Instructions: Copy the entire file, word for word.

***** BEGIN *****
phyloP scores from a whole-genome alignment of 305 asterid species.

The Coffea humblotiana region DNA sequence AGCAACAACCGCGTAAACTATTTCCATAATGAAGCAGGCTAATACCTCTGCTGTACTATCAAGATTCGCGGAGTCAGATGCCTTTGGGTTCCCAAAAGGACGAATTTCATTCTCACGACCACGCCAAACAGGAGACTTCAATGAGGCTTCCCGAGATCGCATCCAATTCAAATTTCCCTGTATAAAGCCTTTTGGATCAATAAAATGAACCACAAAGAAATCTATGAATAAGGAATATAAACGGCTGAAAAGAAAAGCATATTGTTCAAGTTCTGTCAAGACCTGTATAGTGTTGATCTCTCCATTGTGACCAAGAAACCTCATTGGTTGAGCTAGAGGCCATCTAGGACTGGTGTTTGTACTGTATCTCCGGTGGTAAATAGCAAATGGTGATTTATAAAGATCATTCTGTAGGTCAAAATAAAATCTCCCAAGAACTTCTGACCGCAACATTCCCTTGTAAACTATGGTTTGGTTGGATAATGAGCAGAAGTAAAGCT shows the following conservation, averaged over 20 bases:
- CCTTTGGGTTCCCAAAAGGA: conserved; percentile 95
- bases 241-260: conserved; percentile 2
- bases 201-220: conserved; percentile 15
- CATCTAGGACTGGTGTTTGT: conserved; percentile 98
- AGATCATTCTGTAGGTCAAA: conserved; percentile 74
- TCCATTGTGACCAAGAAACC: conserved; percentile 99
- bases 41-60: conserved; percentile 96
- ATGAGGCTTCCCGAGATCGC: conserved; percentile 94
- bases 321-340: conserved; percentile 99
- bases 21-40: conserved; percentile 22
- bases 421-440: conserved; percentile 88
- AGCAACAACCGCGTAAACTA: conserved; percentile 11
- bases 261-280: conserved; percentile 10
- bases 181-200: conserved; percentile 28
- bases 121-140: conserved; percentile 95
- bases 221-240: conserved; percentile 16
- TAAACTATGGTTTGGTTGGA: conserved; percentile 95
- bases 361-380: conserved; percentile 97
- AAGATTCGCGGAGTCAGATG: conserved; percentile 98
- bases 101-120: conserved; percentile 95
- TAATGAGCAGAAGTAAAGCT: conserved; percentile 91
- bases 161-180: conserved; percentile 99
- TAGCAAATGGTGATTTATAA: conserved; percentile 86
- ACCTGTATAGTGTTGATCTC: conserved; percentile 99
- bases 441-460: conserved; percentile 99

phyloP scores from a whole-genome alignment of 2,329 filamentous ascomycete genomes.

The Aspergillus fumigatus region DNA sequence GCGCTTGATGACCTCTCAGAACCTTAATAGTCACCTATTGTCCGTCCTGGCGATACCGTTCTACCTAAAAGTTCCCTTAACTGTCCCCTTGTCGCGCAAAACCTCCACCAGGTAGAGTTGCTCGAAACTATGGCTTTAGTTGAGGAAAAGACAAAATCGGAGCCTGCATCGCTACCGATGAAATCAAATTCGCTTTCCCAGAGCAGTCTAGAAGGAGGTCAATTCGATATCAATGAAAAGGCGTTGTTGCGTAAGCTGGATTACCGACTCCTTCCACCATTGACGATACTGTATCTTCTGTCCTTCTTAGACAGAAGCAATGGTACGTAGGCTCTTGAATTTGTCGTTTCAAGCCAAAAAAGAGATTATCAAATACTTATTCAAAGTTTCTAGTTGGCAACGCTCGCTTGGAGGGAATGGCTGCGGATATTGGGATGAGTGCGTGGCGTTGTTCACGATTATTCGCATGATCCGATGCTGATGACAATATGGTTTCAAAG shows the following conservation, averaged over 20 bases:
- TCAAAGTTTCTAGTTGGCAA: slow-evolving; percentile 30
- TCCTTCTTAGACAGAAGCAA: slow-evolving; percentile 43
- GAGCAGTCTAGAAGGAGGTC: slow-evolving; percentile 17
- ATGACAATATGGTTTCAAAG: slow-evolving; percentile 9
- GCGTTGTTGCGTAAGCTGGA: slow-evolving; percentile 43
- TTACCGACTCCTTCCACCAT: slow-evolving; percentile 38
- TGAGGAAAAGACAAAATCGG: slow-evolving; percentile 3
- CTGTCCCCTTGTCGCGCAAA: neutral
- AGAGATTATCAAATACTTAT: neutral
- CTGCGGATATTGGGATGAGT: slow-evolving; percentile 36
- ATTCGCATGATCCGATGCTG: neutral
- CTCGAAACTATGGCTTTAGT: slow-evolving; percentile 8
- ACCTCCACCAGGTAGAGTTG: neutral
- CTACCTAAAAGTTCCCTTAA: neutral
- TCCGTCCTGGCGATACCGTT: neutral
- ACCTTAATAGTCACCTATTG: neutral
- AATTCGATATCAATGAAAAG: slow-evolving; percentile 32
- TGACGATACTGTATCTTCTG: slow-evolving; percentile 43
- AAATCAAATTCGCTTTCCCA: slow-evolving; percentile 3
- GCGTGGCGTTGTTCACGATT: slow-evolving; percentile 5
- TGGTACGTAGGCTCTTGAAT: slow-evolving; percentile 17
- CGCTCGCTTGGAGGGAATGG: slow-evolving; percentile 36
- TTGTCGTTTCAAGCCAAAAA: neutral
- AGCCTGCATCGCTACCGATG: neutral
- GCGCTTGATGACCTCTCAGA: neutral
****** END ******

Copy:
phyloP scores from a whole-genome alignment of 305 asterid species.

The Coffea humblotiana region DNA sequence AGCAACAACCGCGTAAACTATTTCCATAATGAAGCAGGCTAATACCTCTGCTGTACTATCAAGATTCGCGGAGTCAGATGCCTTTGGGTTCCCAAAAGGACGAATTTCATTCTCACGACCACGCCAAACAGGAGACTTCAATGAGGCTTCCCGAGATCGCATCCAATTCAAATTTCCCTGTATAAAGCCTTTTGGATCAATAAAATGAACCACAAAGAAATCTATGAATAAGGAATATAAACGGCTGAAAAGAAAAGCATATTGTTCAAGTTCTGTCAAGACCTGTATAGTGTTGATCTCTCCATTGTGACCAAGAAACCTCATTGGTTGAGCTAGAGGCCATCTAGGACTGGTGTTTGTACTGTATCTCCGGTGGTAAATAGCAAATGGTGATTTATAAAGATCATTCTGTAGGTCAAAATAAAATCTCCCAAGAACTTCTGACCGCAACATTCCCTTGTAAACTATGGTTTGGTTGGATAATGAGCAGAAGTAAAGCT shows the following conservation, averaged over 20 bases:
- CCTTTGGGTTCCCAAAAGGA: conserved; percentile 95
- bases 241-260: conserved; percentile 2
- bases 201-220: conserved; percentile 15
- CATCTAGGACTGGTGTTTGT: conserved; percentile 98
- AGATCATTCTGTAGGTCAAA: conserved; percentile 74
- TCCATTGTGACCAAGAAACC: conserved; percentile 99
- bases 41-60: conserved; percentile 96
- ATGAGGCTTCCCGAGATCGC: conserved; percentile 94
- bases 321-340: conserved; percentile 99
- bases 21-40: conserved; percentile 22
- bases 421-440: conserved; percentile 88
- AGCAACAACCGCGTAAACTA: conserved; percentile 11
- bases 261-280: conserved; percentile 10
- bases 181-200: conserved; percentile 28
- bases 121-140: conserved; percentile 95
- bases 221-240: conserved; percentile 16
- TAAACTATGGTTTGGTTGGA: conserved; percentile 95
- bases 361-380: conserved; percentile 97
- AAGATTCGCGGAGTCAGATG: conserved; percentile 98
- bases 101-120: conserved; percentile 95
- TAATGAGCAGAAGTAAAGCT: conserved; percentile 91
- bases 161-180: conserved; percentile 99
- TAGCAAATGGTGATTTATAA: conserved; percentile 86
- ACCTGTATAGTGTTGATCTC: conserved; percentile 99
- bases 441-460: conserved; percentile 99

phyloP scores from a whole-genome alignment of 2,329 filamentous ascomycete genomes.

The Aspergillus fumigatus region DNA sequence GCGCTTGATGACCTCTCAGAACCTTAATAGTCACCTATTGTCCGTCCTGGCGATACCGTTCTACCTAAAAGTTCCCTTAACTGTCCCCTTGTCGCGCAAAACCTCCACCAGGTAGAGTTGCTCGAAACTATGGCTTTAGTTGAGGAAAAGACAAAATCGGAGCCTGCATCGCTACCGATGAAATCAAATTCGCTTTCCCAGAGCAGTCTAGAAGGAGGTCAATTCGATATCAATGAAAAGGCGTTGTTGCGTAAGCTGGATTACCGACTCCTTCCACCATTGACGATACTGTATCTTCTGTCCTTCTTAGACAGAAGCAATGGTACGTAGGCTCTTGAATTTGTCGTTTCAAGCCAAAAAAGAGATTATCAAATACTTATTCAAAGTTTCTAGTTGGCAACGCTCGCTTGGAGGGAATGGCTGCGGATATTGGGATGAGTGCGTGGCGTTGTTCACGATTATTCGCATGATCCGATGCTGATGACAATATGGTTTCAAAG shows the following conservation, averaged over 20 bases:
- TCAAAGTTTCTAGTTGGCAA: slow-evolving; percentile 30
- TCCTTCTTAGACAGAAGCAA: slow-evolving; percentile 43
- GAGCAGTCTAGAAGGAGGTC: slow-evolving; percentile 17
- ATGACAATATGGTTTCAAAG: slow-evolving; percentile 9
- GCGTTGTTGCGTAAGCTGGA: slow-evolving; percentile 43
- TTACCGACTCCTTCCACCAT: slow-evolving; percentile 38
- TGAGGAAAAGACAAAATCGG: slow-evolving; percentile 3
- CTGTCCCCTTGTCGCGCAAA: neutral
- AGAGATTATCAAATACTTAT: neutral
- CTGCGGATATTGGGATGAGT: slow-evolving; percentile 36
- ATTCGCATGATCCGATGCTG: neutral
- CTCGAAACTATGGCTTTAGT: slow-evolving; percentile 8
- ACCTCCACCAGGTAGAGTTG: neutral
- CTACCTAAAAGTTCCCTTAA: neutral
- TCCGTCCTGGCGATACCGTT: neutral
- ACCTTAATAGTCACCTATTG: neutral
- AATTCGATATCAATGAAAAG: slow-evolving; percentile 32
- TGACGATACTGTATCTTCTG: slow-evolving; percentile 43
- AAATCAAATTCGCTTTCCCA: slow-evolving; percentile 3
- GCGTGGCGTTGTTCACGATT: slow-evolving; percentile 5
- TGGTACGTAGGCTCTTGAAT: slow-evolving; percentile 17
- CGCTCGCTTGGAGGGAATGG: slow-evolving; percentile 36
- TTGTCGTTTCAAGCCAAAAA: neutral
- AGCCTGCATCGCTACCGATG: neutral
- GCGCTTGATGACCTCTCAGA: neutral